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I quite honestly am outraged....looking at the names of places signed up for space in the Foundry such as Wet Willies (Trenton will be there first northeast location..the rest are in Georgia, South Carolina, Lousiana, Florida and Paris, France), B B Kings Club (with the other locations being in Memphis, LA and Nashville), John Wehners Village Door from Florida and not to mention Toads Place. This shows that with hard work places like these could have been attracted to Hartford. Right now these places are probably experimenting with the northeast and so probably will not open more venues until they see how Trenton does.

These places are not opening in NYC, Boston or even Providence but in Trenton...and they probably couldve been in Hartford

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I quite honestly am outraged....looking at the names of places signed up for space in the Foundry such as Wet Willies (Trenton will be there first northeast location..the rest are in Georgia, South Carolina, Lousiana, Florida and Paris, France), B B Kings Club (with the other locations being in Memphis, LA and Nashville), John Wehners Village Door from Florida and not to mention Toads Place. This shows that with hard work places like these could have been attracted to Hartford. Right now these places are probably experimenting with the northeast and so probably will not open more venues until they see how Trenton does.

These places are not opening in NYC, Boston or even Providence but in Trenton...and they probably couldve been in Hartford

Making Hartford a music destination would have been perfect... Something to set it apart from other Northeast cities... Not only Hip Hop (which I admit I don't care for but I still think is essential to our city), but jazz clubs, rock venues, whatever, would have been a perfect compliment. Kind of a music destination, something to get people into the city... That seriously pisses me off...

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People are signing up to open shops in plenty of places, but seem reluctant about Hartford. Some developers have said the city is hard to deal with.

It might be time for a change at city hall.

What has the current administration done for development?

1. Lost Mass Mutual to Enfield

2. Lost ING to Windsor

3. Lost WFSB to Rocky Hill

4. Lost conventions because of union stance

5. City seems to be obstacle to Front Street

6. Can't attract developers to build on surface parking lots

7. Criticized Governor Rell and the state gov't which has invested a billion downtown

We need a Giuliani type of mayor who will get things done.

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People are signing up to open shops in plenty of places, but seem reluctant about Hartford. Some developers have said the city is hard to deal with.

It might be time for a change at city hall.

What has the current administration done for development?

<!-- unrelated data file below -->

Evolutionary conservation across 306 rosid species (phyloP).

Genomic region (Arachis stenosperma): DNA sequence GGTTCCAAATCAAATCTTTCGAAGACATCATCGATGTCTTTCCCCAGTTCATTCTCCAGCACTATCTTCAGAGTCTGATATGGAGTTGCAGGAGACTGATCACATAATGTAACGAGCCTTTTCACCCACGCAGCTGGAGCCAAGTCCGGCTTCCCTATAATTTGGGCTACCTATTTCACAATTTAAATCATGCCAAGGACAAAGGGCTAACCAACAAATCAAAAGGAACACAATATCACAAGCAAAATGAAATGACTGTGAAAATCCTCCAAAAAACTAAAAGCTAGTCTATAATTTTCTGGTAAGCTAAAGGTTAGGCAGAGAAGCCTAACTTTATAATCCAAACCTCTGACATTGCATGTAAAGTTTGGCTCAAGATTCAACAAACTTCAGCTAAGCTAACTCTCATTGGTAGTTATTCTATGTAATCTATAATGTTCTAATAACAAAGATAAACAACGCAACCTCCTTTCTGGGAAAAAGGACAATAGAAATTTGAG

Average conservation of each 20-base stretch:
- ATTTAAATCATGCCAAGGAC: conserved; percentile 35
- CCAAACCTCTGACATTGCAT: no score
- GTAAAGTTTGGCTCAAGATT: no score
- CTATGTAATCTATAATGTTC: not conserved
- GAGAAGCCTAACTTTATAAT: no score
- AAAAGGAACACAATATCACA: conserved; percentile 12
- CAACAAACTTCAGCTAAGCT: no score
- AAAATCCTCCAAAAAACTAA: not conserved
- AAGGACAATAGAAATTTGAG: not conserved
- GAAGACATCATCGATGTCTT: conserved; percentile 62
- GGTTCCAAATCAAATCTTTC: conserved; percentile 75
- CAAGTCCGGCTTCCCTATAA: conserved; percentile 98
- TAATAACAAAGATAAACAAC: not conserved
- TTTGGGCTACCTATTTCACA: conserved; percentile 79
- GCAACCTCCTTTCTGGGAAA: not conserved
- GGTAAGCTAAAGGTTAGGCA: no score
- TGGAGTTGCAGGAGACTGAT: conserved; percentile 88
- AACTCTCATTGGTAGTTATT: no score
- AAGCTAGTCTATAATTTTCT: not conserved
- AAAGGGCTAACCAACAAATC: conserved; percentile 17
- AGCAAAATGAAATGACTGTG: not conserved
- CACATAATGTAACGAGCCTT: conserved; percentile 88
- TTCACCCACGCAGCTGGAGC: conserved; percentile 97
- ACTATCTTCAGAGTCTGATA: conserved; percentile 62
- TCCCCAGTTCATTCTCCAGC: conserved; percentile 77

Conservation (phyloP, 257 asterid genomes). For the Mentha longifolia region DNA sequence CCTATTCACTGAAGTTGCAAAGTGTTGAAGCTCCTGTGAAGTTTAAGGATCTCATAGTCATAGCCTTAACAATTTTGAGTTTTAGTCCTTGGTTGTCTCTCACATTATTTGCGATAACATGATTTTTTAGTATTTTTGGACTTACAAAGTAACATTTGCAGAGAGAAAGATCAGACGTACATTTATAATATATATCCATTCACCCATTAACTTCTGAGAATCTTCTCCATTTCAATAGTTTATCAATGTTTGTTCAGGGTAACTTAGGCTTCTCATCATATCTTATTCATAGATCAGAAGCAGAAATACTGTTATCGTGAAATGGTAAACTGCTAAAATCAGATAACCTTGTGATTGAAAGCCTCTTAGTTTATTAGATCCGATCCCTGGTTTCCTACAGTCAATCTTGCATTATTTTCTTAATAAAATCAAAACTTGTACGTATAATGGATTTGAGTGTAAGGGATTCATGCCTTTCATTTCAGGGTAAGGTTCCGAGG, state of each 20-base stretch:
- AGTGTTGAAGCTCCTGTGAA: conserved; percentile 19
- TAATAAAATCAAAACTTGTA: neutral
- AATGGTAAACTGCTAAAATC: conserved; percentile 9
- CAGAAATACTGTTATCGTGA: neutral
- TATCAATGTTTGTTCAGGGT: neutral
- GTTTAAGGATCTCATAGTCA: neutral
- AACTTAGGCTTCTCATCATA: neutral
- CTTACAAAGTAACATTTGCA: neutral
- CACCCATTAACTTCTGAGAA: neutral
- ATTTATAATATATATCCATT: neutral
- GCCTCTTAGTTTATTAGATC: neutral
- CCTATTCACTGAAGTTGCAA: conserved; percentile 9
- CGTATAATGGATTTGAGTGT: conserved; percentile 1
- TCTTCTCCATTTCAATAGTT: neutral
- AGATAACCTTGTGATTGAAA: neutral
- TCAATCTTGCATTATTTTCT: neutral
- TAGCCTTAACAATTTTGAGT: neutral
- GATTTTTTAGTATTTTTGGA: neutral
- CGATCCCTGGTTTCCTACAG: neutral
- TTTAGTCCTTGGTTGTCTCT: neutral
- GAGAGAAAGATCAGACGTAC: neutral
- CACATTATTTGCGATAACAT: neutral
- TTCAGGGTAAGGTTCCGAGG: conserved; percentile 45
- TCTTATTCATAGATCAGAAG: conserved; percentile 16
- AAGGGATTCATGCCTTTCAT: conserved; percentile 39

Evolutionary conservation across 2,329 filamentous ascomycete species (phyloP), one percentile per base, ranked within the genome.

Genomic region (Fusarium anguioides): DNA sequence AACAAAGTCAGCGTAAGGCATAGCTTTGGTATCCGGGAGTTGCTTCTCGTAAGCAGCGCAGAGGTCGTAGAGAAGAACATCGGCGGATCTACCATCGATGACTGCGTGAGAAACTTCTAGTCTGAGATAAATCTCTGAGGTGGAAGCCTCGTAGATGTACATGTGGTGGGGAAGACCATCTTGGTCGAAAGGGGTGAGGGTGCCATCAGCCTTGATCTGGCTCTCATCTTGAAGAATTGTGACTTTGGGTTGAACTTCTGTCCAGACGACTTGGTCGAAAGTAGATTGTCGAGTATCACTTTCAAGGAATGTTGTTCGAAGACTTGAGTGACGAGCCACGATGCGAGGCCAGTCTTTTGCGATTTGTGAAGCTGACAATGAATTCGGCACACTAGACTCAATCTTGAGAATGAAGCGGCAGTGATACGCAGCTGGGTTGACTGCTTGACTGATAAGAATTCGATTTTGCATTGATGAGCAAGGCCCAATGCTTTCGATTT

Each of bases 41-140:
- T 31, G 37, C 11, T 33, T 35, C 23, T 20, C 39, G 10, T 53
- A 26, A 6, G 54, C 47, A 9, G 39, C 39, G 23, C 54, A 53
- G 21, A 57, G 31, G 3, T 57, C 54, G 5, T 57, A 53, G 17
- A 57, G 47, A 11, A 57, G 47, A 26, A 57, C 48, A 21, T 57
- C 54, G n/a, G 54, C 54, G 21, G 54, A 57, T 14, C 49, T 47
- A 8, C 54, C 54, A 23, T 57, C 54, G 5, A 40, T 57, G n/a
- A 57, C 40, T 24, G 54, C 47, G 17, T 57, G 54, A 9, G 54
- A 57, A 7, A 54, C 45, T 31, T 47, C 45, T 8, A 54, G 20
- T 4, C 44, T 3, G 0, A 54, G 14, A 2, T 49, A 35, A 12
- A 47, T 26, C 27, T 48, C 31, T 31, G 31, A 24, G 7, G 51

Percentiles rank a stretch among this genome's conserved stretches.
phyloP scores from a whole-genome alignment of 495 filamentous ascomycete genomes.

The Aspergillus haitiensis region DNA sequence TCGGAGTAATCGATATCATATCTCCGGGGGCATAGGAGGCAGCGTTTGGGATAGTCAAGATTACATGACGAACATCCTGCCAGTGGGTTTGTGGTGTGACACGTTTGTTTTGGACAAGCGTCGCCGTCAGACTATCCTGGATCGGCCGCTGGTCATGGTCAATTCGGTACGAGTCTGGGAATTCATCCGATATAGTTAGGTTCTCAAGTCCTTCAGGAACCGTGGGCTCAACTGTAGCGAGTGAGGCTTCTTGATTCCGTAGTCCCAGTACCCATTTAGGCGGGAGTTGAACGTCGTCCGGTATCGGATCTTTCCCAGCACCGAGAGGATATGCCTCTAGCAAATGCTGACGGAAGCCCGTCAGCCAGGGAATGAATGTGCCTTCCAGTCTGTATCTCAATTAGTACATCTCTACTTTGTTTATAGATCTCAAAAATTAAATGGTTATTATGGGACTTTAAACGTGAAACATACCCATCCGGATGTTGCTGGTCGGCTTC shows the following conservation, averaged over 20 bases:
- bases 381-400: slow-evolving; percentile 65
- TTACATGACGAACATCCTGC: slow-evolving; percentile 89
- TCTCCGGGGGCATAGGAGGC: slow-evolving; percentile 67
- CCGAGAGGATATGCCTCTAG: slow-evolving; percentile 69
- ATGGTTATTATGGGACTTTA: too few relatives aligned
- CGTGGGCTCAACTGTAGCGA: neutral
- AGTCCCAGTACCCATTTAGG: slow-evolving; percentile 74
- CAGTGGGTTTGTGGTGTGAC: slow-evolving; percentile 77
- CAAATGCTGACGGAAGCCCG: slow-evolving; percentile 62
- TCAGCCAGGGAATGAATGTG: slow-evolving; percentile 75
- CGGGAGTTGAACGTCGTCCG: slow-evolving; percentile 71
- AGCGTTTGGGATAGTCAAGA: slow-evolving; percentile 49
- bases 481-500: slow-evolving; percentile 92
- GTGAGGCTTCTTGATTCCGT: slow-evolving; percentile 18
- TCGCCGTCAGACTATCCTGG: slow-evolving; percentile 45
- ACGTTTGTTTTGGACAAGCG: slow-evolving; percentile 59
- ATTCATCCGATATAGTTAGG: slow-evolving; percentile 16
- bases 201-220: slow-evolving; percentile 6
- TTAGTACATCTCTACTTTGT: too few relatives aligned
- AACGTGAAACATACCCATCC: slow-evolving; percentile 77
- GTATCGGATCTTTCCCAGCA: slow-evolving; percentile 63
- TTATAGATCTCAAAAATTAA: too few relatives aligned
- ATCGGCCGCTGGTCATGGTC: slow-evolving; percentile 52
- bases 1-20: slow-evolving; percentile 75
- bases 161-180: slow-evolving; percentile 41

1. Lost Mass Mutual to Enfield

2. Lost ING to Windsor

3. Lost WFSB to Rocky Hill

4. Lost conventions because of union stance

5. City seems to be obstacle to Front Street

6. Can't attract developers to build on surface parking lots

7. Criticized Governor Rell and the state gov't which has invested a billion downtown

We need a Giuliani type of mayor who will get things done.

I won't argue with many of those points, but 1 and 2 are not really negatives if you think of it outside the box. Phoenix sold their Enfield location to Mass Mutual, opening the door for them to move closer to their home office of Springfield. In the process, I'd argue a Hartford company, The Phoenix, got stronger and a stronger Hartford presence by reclaiming 100% of the Boat building (which many floors were being rented out). ING, is a European company with no ties to Hartford is at least staying in CT... their moving also opened the door to Travelers and Aetna (Hartford based companies) to strengthen their downtown presence. If I had to choose, I prefer to see Hartford become the Ins capitol again.

Number 4 just makes me mad, so I won't comment.

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Making Hartford a music destination would have been perfect... Something to set it apart from other Northeast cities... Not only Hip Hop (which I admit I don't care for but I still think is essential to our city), but jazz clubs, rock venues, whatever, would have been a perfect compliment. Kind of a music destination, something to get people into the city... That seriously pisses me off...

I started a new topic after reading in the Trinity newspaper that students travel to New Haven, Northampton and Providence for music venues because there is nothing besides the Webster in Hartford. Granted New Haven and Northampton are more "artsy" cities with more colleges and Providence is a bigger college town Harford could still attract more musical venues for the younger crowd

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I started a new topic after reading in the Trinity newspaper that students travel to New Haven, Northampton and Providence for music venues because there is nothing besides the Webster in Hartford. Granted New Haven and Northampton are more "artsy" cities with more colleges and Providence is a bigger college town Harford could still attract more musical venues for the younger crowd